So now we are at the break, waiting for the back order. We've had four
      Grover episodes, and by my count, we have had none that fully fit the mold
      of the first one, one that had genuine, natural humor stemming from the
      actions and set backs of the character, and two that could have been done by
      any agent (the more I think about Packagers, the more I can see Bianco doing

      Time for a "what the hell just happened?" As late as 2000 or so (that I
      know of) Martin Short was still talking about a "what the hell just
      happened" from a series he did in 1980-1981. Our's of course is the back
      order...the final 8. Stuff has changed.

      At least a month has gone by, and the next Grover episode is Numbered. With
      all the changes they made, how is it they actually started it off in a way
      that made sense for a Stand-by? He is suddenly on a case because of trouble
      that an in-law finds himself in...which has major implications that could
      bring down the banking system (obviously fiction...we know that could never
      happen.) They even manage to show a second of character history when Grover
      thinks Cameron is going to stop him going to Switzerland on a commercial
      flight...nope....Cameron is chartering Grover a jet...this is top
      priority.) This was a good episode, but except for that one interchange
      with Cameron, this could pretty much be a remake of Lockwood's Flight...a
      case with a personal interest. Any agent could fit into it.

      Another month goes by and Goddess is made. To me there are two stinkers in
      the batch of 23, Let Us Prey, and Goddess. For me, Goddess is one of those
      that reads better than it plays. But anyway...time for another
      briefing...not much of an emergency...an overseas trip...all in all just a
      story that could fit anybody. And this episode commits a writing sin that
      may be hard to avoid...and maybe not something you can bother about. They
      did it in the first episode of Space:1999 (if you will recall, the premise
      was in the far off year of 1999, there was a moonbase, and man had been
      burying nuclear waste on the moon...which was now undergoing changes...and
      the larger burial site was in danger of flaring up.) Cmdr Koening (Martin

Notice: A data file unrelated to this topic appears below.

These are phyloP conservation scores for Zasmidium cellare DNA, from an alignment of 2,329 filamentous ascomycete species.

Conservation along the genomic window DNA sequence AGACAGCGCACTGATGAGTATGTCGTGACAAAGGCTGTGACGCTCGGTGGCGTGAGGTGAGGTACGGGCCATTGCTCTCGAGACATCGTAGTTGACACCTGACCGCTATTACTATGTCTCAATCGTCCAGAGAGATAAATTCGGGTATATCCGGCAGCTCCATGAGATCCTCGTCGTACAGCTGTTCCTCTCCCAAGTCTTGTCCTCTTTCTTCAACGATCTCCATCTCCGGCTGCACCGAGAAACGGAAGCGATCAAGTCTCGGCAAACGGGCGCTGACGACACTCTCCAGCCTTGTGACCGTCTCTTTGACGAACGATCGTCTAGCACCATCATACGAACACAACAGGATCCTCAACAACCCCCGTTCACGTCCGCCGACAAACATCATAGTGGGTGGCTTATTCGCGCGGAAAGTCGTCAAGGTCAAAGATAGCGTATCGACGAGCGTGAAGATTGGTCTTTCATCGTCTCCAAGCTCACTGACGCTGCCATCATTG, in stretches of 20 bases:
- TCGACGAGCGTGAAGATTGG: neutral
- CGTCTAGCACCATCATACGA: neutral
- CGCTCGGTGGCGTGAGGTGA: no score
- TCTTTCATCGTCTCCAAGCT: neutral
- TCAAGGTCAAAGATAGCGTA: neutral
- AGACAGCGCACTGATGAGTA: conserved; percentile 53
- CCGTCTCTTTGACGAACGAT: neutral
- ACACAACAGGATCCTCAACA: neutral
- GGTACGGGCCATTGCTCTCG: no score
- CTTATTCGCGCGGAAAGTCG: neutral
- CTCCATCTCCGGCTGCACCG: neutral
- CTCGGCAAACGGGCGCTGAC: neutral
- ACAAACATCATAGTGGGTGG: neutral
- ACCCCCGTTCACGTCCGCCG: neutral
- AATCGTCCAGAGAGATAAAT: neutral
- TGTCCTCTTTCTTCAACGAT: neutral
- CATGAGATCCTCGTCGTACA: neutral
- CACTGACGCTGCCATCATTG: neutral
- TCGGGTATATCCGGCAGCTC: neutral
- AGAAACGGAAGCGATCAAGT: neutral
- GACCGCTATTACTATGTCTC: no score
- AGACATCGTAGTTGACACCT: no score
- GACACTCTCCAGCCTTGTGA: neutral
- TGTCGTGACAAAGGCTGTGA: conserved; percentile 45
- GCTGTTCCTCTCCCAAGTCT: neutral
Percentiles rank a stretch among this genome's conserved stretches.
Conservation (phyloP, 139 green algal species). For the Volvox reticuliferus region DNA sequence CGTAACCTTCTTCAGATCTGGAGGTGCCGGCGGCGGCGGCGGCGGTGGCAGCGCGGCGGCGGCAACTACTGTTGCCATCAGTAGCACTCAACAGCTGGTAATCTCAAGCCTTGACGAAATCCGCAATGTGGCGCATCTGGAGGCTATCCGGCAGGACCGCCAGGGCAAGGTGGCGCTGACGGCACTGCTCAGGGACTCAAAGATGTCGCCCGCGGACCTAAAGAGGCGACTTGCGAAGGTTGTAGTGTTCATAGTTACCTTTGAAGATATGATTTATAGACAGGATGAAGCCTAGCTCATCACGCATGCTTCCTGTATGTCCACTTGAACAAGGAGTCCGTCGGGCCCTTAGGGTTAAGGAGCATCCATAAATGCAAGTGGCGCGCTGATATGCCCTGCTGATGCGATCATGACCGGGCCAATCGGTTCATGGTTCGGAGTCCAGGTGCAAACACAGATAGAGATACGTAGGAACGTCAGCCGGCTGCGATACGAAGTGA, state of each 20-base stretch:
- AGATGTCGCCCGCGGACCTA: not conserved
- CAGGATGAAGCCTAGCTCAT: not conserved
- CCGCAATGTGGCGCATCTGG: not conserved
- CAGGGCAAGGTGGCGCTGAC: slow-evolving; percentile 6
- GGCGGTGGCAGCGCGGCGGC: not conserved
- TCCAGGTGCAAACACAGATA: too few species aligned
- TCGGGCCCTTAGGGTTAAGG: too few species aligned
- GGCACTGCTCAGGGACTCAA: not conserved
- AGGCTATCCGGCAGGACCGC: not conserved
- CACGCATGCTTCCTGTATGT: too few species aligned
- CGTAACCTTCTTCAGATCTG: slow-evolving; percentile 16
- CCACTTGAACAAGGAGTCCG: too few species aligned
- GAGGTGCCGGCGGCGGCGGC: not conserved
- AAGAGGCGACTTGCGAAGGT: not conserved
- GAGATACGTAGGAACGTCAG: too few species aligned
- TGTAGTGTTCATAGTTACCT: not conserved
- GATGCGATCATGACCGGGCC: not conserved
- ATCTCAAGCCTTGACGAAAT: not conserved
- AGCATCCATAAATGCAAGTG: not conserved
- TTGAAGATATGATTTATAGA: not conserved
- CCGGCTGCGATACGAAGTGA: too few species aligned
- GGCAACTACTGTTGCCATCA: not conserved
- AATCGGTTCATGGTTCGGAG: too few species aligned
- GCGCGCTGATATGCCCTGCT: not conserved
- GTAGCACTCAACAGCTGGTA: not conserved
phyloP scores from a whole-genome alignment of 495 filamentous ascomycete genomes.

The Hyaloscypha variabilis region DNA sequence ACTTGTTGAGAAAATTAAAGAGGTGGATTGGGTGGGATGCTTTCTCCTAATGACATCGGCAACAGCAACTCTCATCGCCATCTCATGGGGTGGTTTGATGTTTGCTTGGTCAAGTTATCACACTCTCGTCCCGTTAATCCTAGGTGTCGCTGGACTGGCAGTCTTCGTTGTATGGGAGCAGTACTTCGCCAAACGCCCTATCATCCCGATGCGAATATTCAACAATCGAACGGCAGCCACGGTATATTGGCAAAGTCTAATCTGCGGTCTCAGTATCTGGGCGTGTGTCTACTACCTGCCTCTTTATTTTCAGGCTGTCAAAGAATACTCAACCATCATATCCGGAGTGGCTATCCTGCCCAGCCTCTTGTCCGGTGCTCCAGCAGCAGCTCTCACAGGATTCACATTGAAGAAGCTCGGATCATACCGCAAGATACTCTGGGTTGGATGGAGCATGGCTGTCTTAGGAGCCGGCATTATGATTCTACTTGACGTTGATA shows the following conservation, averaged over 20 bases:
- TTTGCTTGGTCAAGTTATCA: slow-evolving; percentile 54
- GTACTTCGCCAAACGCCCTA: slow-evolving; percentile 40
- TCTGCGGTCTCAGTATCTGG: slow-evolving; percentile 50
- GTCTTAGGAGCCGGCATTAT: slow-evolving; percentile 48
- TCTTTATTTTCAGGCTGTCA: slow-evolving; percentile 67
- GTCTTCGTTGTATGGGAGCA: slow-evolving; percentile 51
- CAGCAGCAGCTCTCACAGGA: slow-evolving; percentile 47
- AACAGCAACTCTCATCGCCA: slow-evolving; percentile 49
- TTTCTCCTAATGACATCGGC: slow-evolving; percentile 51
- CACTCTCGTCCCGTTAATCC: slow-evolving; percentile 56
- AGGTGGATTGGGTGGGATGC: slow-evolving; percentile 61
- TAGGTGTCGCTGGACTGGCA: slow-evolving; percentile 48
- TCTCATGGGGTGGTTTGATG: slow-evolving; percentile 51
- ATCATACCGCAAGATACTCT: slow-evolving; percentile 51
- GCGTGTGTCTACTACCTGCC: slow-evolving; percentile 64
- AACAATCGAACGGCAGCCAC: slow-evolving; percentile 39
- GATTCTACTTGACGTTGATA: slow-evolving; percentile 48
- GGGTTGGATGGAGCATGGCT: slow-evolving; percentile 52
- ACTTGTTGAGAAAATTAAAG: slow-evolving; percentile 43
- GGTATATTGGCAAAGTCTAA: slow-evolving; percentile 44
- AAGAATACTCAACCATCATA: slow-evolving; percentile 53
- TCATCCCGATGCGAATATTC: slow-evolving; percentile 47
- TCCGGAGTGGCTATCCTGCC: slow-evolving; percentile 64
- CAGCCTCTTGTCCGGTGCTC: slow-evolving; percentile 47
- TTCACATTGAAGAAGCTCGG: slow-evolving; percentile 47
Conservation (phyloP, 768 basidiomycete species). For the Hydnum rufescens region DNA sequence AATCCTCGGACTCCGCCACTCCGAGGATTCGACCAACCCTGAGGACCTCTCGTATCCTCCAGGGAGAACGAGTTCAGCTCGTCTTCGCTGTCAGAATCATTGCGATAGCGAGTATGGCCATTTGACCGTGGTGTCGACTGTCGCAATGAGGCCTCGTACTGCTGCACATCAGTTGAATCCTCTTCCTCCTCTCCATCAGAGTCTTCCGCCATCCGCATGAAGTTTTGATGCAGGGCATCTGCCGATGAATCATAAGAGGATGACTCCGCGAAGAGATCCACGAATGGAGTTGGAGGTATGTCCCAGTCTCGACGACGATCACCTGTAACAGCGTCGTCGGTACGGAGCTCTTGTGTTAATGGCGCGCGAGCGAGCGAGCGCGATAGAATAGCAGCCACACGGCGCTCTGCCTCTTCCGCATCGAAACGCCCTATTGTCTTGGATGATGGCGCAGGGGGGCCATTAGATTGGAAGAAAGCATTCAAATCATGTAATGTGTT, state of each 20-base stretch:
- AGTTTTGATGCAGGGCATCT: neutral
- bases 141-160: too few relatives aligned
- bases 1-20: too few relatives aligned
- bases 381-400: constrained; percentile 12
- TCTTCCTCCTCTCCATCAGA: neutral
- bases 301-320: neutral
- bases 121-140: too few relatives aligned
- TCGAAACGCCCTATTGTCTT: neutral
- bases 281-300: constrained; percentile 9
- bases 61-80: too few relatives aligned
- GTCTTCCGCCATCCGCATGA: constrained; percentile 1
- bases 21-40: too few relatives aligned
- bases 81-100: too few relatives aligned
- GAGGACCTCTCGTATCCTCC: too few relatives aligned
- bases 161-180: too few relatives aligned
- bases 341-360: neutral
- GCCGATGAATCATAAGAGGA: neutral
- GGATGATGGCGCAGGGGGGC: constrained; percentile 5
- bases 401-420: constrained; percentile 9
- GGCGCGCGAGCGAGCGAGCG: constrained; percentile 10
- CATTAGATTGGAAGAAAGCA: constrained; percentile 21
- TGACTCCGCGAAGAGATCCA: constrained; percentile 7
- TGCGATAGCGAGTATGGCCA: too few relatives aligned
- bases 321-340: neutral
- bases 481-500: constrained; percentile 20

Landau) realizing how big a blast it could be says in shock "We are sitting
      on the biggest bomb man has ever created." That is a great line, until it
      is used snippily by critics to say Landau could have been referring to the
      show itself. In Goddess, Grover is in a library, Cameron contacts him and
      comments he is not getting a picture along with Grover's audio. Grover
      replies "I'm not sending any. The view here is pretty dull." Pretty much
      true of the video of the entire episode someone could snippily say.

      Less than a month later, Moment of Madness. A last minute emergency...call
      in the stand-by agent...good. He does go to Control, but since that is the
      scene of the crime, it makes perfect sense. Good. But this is where it ends
      for the Grover character, because it was completely a Cameron episode.
      Cameron managed to free himself. Cameron managed to track down Byron's
      house. All Grover had was a quick wrestle at the end of the episode, and
      even then Cameron ultimately soothed Byron into complete submission. None
      of Grover's characteristics were used in this episode, although that can
      make sense because it hit close to home, so he was deadly serious.

      Grover's final episode? We shall never know. Although I have no
      confirmation of it, I am fairly sure that the order would have been for 24,
      but NBC or Warners pulled the plug, McClure was at the back of the line, so
      he lost out again.

      So, the back order by the numbers. Two episodes had no briefing...Grover
      was just thrown into the middle of things...good. One episode had a
      briefing. None had Grover's particular playing loose with the rules as
      events hit him square on. No situations that kept getting him deeper no
      matter what he tried. The episodes could have been done by any agent.

      Ok, you're now an actor. You have been hired to do a specific role, which
      calls for specific behavior and style. How do you play it when the material